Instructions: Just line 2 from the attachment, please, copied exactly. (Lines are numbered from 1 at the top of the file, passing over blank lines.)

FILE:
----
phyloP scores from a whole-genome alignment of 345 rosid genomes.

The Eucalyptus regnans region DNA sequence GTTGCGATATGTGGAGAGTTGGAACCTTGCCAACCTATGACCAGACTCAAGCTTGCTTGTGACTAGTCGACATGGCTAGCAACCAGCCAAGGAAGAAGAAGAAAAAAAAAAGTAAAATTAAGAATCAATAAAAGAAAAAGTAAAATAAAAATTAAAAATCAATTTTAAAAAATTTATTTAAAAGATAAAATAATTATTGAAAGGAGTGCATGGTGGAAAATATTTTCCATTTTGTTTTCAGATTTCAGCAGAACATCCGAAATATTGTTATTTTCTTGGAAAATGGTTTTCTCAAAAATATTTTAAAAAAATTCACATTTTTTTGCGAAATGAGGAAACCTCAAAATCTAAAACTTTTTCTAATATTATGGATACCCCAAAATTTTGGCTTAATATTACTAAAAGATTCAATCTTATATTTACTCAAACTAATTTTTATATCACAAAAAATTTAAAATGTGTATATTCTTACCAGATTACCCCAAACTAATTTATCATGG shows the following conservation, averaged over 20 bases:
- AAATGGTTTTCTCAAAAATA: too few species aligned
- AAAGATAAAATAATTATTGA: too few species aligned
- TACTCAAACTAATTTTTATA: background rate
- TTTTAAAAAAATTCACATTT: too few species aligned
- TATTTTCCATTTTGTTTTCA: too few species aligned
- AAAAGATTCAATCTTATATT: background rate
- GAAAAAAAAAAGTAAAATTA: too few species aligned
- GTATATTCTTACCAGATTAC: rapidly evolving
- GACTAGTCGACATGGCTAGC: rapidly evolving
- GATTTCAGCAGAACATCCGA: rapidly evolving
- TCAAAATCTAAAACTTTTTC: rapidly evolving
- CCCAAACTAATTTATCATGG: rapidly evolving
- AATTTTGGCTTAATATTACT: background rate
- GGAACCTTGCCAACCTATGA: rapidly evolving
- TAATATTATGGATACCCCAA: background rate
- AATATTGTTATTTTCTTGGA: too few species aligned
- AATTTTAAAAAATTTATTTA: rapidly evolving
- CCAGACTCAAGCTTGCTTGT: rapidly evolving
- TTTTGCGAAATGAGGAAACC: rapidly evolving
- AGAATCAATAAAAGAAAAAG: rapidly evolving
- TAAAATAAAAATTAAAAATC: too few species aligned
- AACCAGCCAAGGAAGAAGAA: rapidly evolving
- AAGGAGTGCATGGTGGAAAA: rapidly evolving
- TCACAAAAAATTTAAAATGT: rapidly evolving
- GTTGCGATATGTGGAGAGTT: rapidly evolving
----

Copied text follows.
The Eucalyptus regnans region DNA sequence GTTGCGATATGTGGAGAGTTGGAACCTTGCCAACCTATGACCAGACTCAAGCTTGCTTGTGACTAGTCGACATGGCTAGCAACCAGCCAAGGAAGAAGAAGAAAAAAAAAAGTAAAATTAAGAATCAATAAAAGAAAAAGTAAAATAAAAATTAAAAATCAATTTTAAAAAATTTATTTAAAAGATAAAATAATTATTGAAAGGAGTGCATGGTGGAAAATATTTTCCATTTTGTTTTCAGATTTCAGCAGAACATCCGAAATATTGTTATTTTCTTGGAAAATGGTTTTCTCAAAAATATTTTAAAAAAATTCACATTTTTTTGCGAAATGAGGAAACCTCAAAATCTAAAACTTTTTCTAATATTATGGATACCCCAAAATTTTGGCTTAATATTACTAAAAGATTCAATCTTATATTTACTCAAACTAATTTTTATATCACAAAAAATTTAAAATGTGTATATTCTTACCAGATTACCCCAAACTAATTTATCATGG shows the following conservation, averaged over 20 bases: